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U.S. Route 25E

Highway in Tennessee and Kentucky, United States / From Wikipedia, the free encyclopedia

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U.S. Route 25E (US 25E) is the eastern branch of US 25 from Newport, Tennessee, where US 25 splits into US 25E and US 25W, to North Corbin, Kentucky, where the two highways rejoin. The highway, however, continues as US 25E for roughly two miles (3.2 km) until it joins Interstate 75 (I-75) in the Laurel County community of North Corbin at exit 29. The highway serves the Appalachia regions of Kentucky's Cumberland Plateau and the Ridge-and-Valley section of East Tennessee, including the urbanized areas of Corbin and Middlesboro in Kentucky and Morristown in Tennessee.

Quick facts: U.S. Route 25E, Route information, Length, Ex...

U.S. Route 25E marker

U.S. Route 25E

US 25E highlighted in red
Route information
Auxiliary route of US 25
Maintained by KYTC, TDOT, and FHWA[lower-alpha 1]
Length112.8 mi[2] (181.5 km)
ExistedNovember 26, 1926 (1926-11-26)[3]–present
Major junctions
South endUS_25.svgUS_25W.svgUS_70.svg US 25 / US 25W / US 70 in Newport, TN
Major intersections
North endI-75.svg I-75 in North Corbin, KY
CountryUnited States
StatesTennessee, Kentucky
CountiesTN: Cocke, Jefferson, Hamblen, Grainger, Claiborne
KY: Bell, Knox, Laurel
Highway system
  • Kentucky State Highway System
US_25.svg US 25KYUS_25W.svg US 25W
US_25.svg US 25TNUS_25W.svg US 25W

US 25E follows the original pathway of early American pioneer Daniel Boone's Wilderness Road,[4] which contributed to the increased settlement of Appalachia given its access through the rugged Cumberland Gap. By 1815, the route became the first state-funded road in Tennessee, and in 1923 as an unsigned Tennessee State Route 32 (SR 32) in the Tennessee State Route System in its statewide entirety. It would be recognized as part of the Dixie Highway, one of the earliest federal auto trails, in 1915. The route was officially established as US 25E with the creation of the U.S. Highway System in 1926.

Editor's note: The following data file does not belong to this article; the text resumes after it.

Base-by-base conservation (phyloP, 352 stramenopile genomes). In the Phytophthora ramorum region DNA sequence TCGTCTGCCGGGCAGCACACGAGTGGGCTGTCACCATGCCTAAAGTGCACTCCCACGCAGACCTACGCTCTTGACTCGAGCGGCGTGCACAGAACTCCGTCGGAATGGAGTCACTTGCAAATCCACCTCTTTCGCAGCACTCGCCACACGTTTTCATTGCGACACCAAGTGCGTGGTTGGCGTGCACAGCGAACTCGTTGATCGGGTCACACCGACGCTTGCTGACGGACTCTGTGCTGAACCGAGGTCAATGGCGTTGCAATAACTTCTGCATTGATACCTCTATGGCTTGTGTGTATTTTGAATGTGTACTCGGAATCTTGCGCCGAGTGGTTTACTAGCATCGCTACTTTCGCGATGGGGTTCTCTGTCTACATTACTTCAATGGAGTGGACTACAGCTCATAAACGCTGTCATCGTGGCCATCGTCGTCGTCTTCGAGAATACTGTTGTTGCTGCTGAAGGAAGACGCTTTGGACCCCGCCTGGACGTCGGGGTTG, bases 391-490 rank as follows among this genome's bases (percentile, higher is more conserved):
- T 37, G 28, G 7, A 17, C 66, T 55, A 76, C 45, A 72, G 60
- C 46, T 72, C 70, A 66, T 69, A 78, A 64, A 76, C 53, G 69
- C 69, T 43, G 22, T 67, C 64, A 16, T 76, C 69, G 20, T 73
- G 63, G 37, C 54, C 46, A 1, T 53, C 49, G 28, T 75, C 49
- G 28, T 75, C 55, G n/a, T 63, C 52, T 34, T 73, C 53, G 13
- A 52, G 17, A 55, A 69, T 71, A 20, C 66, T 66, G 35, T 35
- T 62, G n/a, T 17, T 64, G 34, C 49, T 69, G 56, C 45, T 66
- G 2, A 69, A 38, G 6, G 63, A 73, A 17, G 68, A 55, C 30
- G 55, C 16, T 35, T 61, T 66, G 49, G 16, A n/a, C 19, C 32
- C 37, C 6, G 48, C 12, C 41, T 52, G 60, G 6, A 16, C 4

By 1965, economic conditions in Appalachia remained dire, and the formation of the Appalachian Regional Commission (ARC) provided new incentive for US 25E as part of the Appalachian Development Highway System (ADHS), designated as Corridor S in Tennessee and partially as Corridor F in both Tennessee and Kentucky.[5] Corridor S follows US 25E between I-81 in Morristown to State Route 63 (SR 63, Corridor F) in Harrogate, and Corridor F follows the route from SR 63 to US 119 in Pineville. With its role in the ADHS, US 25E was planned for improvements as a regional limited-access highway between I-75 and I-81.

Initial construction work began in both states around the 1960s and 1970s, but was accelerated in the 1980s and 1990s with additional federal funding for the section of US 25E between I-75 and I-81 with its designation as a federal truck route in the Federal Highway Administration's (FHWA) National Truck Network by 1982,[6] and as High-Priority Corridor 12 of the National Highway System by the U.S. Congress in 1991 with the passing of the Intermodal Surface Transportation Efficiency Act (ITSEA).[7] In 1996, the highway received national recognition with its realignment under the Cumberland Gap with the large-scale Cumberland Gap Tunnel project.[8] Considered a civil engineering achievement,[9][10] the tunnel is one of two in the entire U.S. that crosses state lines.[11]

US 25E serves as an arterial expressway for long-distance travelers and truckers connecting central Appalachia to the Great Lakes and Eastern Seaboard regions of the U.S. via access to I-75, I-81, and proximity to I-26 and I-40. Since the completion of the Cumberland Gap Tunnel in 1996, upgrades to freeway-grade standards have been planned and constructed for US 25E in both states to improve regional freight movement.[12][13][14]

In 2009, all of US 25E in Tennessee, along with US 25 from Newport to the North Carolina state line, was designated as the East Tennessee Crossing Byway, a National Scenic Byway.[15]